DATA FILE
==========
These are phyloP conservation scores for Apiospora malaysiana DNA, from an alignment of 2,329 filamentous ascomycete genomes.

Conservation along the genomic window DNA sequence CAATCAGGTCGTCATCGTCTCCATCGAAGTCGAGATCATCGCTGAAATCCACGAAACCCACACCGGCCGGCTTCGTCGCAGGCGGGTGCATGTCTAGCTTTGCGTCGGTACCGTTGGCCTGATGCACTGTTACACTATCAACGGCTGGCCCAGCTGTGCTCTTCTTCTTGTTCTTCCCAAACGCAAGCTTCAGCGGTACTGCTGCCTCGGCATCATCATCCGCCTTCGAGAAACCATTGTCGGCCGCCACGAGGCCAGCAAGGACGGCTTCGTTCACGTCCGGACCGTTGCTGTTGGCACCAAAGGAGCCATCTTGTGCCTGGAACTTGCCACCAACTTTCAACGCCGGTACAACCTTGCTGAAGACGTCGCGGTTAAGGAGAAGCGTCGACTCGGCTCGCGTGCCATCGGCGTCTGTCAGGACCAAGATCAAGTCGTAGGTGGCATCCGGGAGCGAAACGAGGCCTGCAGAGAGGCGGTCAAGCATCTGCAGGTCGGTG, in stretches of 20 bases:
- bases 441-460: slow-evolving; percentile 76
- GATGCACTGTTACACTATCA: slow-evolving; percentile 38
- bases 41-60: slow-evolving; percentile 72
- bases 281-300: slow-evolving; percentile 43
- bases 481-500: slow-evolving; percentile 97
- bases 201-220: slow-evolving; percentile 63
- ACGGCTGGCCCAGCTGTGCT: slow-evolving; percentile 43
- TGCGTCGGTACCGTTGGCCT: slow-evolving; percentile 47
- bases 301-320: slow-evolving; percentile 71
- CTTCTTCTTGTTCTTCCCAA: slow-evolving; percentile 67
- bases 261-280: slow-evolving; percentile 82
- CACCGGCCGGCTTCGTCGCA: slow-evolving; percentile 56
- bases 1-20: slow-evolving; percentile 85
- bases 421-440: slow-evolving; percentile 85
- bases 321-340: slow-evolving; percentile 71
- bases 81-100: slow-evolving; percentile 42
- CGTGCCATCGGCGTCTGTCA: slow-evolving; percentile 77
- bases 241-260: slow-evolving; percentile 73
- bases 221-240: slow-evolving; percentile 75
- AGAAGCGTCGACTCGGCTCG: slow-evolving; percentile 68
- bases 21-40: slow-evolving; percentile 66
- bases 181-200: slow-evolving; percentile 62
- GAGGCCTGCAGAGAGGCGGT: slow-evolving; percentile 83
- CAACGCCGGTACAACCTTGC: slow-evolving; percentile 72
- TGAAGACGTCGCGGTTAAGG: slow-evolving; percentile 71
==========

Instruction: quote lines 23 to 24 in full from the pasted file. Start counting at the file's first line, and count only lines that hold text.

- bases 21-40: slow-evolving; percentile 66
- bases 181-200: slow-evolving; percentile 62